Banks pulling back from new lending

The long anticipated decision by the Bank of Ghana’s Monetary Policy Committee to cut the benchmark Monetary Policy Rate has not given corporate Ghana the enthusiasm and relief it was supposed to because even as the country’s banks and other commercial lenders re-calibrate their lending rates in response to this week’s 150 basis points cut in the MPR they are already tightening their credit stance in response to the uncertainties brought about by the arrival of the coronavirus pandemic in Ghana.

Although the reduction in the MPR is bigger than earlier anticipated – few businesses had expected a cut of more than 100 basis points – bankers are already warning that loans will be much harder to secure than hitherto as the coronavirus has greatly increased the risk of loan default. This means lenders will demand wider interest margins to compensate them for the greater credit risk, which would negate the expected significant reductions in base lending rates, that will result from the MPR cut.

But more worrying for business owners and managers is the fact that most lenders intend to simply cut back on new lending, even at significantly wider effective interest margins, because, as one banker succinctly put the situation yesterday, “with the arrival of coronavirus, credit risk can no longer be properly quantified and priced.”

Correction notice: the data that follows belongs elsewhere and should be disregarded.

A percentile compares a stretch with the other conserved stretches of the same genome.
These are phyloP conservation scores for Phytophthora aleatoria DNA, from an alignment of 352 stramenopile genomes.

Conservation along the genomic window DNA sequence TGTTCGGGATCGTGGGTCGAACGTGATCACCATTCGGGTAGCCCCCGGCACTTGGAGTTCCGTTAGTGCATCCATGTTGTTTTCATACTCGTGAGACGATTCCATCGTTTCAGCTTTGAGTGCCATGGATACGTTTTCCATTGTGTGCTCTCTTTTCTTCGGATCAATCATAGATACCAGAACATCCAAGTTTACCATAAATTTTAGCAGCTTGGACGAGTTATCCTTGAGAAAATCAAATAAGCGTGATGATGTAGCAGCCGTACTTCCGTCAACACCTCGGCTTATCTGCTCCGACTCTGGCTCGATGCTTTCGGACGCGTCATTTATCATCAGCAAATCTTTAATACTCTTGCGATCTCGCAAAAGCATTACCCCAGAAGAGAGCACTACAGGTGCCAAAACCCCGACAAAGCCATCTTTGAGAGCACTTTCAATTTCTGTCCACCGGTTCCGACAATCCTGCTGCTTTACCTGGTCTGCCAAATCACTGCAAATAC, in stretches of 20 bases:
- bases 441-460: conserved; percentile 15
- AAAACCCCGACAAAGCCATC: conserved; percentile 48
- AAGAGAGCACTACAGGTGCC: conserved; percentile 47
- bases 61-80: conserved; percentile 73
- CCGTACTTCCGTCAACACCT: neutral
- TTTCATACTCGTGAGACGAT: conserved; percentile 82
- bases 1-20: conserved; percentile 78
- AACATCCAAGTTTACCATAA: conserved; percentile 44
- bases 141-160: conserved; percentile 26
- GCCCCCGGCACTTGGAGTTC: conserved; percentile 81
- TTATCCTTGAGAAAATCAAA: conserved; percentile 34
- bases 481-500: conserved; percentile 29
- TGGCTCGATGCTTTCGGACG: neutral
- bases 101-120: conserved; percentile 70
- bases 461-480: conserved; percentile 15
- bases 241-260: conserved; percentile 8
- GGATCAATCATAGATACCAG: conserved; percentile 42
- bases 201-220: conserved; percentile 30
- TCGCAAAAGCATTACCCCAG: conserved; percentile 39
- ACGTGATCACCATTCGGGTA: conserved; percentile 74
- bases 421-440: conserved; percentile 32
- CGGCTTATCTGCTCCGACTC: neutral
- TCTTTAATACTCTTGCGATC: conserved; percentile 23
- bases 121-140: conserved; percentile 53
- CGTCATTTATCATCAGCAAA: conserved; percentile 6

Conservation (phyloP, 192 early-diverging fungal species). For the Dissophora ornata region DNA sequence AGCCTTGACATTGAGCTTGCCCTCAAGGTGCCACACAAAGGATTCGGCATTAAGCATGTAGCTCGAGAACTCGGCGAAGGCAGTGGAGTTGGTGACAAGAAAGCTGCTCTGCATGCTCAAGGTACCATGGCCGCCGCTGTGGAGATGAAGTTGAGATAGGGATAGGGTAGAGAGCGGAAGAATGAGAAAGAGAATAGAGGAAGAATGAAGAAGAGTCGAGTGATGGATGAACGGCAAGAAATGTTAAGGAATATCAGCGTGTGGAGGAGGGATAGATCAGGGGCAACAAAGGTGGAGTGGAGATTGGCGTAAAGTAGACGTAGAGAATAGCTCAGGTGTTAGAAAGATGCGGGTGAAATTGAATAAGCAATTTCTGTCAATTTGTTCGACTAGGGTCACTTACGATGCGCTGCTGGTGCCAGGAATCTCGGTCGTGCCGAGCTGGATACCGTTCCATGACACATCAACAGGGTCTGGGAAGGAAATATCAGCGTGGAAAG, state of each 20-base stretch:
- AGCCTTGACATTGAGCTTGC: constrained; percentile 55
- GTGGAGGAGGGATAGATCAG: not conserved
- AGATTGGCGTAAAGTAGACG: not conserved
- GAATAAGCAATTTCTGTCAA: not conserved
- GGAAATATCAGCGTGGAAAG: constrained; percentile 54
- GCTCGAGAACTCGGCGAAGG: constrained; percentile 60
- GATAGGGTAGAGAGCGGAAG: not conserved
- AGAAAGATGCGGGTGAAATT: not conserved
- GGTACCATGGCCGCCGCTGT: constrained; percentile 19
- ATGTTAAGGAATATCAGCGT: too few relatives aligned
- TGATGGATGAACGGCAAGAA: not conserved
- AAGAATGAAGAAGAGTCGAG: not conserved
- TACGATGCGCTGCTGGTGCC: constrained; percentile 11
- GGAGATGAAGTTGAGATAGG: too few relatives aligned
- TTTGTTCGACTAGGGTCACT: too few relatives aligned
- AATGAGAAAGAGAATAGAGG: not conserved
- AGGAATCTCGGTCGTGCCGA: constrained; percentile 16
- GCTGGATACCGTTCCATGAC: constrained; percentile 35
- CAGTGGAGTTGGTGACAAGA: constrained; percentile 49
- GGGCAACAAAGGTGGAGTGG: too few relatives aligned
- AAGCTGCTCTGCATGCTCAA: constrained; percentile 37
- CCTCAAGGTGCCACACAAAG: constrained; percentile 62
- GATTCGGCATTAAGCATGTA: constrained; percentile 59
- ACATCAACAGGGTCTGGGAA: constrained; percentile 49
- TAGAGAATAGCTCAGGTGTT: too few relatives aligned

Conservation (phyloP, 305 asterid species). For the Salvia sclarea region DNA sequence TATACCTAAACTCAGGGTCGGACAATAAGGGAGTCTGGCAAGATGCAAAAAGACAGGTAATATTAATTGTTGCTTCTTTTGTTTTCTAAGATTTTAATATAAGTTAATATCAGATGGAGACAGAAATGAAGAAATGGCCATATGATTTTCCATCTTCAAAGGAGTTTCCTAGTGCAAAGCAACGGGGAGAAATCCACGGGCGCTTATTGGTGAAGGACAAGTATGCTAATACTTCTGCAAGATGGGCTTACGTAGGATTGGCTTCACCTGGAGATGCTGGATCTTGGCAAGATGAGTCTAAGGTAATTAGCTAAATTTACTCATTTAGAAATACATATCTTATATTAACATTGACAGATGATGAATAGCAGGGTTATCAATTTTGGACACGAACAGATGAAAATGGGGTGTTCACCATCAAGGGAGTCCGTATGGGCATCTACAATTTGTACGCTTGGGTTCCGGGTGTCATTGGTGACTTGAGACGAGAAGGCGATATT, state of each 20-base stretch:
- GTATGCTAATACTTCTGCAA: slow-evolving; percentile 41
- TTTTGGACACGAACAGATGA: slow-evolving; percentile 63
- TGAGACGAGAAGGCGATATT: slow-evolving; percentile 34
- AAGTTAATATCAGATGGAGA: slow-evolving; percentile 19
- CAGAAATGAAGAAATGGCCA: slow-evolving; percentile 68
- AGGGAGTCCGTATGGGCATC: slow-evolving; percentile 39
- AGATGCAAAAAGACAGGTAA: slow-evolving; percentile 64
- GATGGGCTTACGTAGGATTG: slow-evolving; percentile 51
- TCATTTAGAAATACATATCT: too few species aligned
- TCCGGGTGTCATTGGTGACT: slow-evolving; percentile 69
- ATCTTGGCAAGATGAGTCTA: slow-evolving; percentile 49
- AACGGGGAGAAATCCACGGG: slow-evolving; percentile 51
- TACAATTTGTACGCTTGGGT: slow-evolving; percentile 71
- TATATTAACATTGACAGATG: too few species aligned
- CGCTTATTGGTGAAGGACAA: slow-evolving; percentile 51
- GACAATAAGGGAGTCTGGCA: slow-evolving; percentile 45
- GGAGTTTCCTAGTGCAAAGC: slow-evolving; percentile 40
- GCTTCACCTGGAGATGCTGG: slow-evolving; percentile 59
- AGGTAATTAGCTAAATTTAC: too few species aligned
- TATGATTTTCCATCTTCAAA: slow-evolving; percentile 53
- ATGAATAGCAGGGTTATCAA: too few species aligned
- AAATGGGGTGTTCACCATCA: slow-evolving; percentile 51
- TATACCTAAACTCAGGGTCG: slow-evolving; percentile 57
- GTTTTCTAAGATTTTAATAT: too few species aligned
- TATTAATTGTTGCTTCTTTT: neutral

The BoG, anticipation of this has announced a two percent reduction in primary reserve requirements, from 10 percent to 8 percent and a 1.5 percent reduction in the capital adequacy buffer, from 3.0 percent to 1.5 percent (thus reducing the minimum effective capital adequacy ratio from 13 percent to 11.5 percent.) Both measures effectively free up more money held by banks for lending.

But bank chieftains who spoke to Goldstreet Business yesterday said that new lending will be restricted mainly to working capital loans for regular customers with well-established track records of strong cash flows, and who are not engaged in activities which will inevitably be hard hit by fears of becoming infected. Thus, for instance, enterprises that provide essential goods and services such as food and petroleum products will still be given working capital loans, but enterprises in the hospitality and travel industries for example will find it difficult to secure financing for now, because their revenues are sure to decline significantly while the virus is making the rounds. Most longer-term loan application assessments are being put on hold until the situation going forward becomes clearer.